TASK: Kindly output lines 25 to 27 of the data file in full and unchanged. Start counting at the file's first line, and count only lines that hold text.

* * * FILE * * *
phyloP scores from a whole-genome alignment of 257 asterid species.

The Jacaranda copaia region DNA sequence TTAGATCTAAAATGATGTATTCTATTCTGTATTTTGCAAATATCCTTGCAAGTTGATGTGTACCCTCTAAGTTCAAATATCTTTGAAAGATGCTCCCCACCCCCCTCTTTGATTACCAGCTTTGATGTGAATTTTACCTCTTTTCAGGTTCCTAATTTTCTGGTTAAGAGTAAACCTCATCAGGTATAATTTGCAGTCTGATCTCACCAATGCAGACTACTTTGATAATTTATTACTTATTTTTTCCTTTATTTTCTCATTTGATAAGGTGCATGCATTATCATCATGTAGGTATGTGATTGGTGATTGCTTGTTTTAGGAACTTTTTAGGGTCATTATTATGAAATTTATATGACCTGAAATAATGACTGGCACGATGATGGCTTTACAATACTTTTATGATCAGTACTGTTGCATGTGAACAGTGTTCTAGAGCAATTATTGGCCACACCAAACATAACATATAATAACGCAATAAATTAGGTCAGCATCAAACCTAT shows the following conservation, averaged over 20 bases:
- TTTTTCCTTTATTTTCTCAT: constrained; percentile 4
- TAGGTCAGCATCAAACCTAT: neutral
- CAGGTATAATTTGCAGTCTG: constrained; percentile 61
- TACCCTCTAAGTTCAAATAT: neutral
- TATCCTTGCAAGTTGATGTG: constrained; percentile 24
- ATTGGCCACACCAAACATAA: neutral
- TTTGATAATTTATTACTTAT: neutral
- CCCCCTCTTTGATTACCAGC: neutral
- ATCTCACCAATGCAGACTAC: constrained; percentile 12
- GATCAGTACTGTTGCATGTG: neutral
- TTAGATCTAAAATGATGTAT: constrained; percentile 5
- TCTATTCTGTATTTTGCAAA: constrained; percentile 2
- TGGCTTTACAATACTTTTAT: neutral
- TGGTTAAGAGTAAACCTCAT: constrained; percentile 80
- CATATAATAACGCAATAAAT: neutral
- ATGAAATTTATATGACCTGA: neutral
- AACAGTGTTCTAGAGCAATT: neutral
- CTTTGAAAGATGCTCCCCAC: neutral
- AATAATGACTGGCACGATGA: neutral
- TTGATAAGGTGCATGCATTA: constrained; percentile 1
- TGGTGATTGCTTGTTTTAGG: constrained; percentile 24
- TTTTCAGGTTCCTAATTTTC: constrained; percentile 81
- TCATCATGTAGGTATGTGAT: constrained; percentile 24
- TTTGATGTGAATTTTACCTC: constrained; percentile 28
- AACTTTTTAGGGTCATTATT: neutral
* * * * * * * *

- TCATCATGTAGGTATGTGAT: constrained; percentile 24
- TTTGATGTGAATTTTACCTC: constrained; percentile 28
- AACTTTTTAGGGTCATTATT: neutral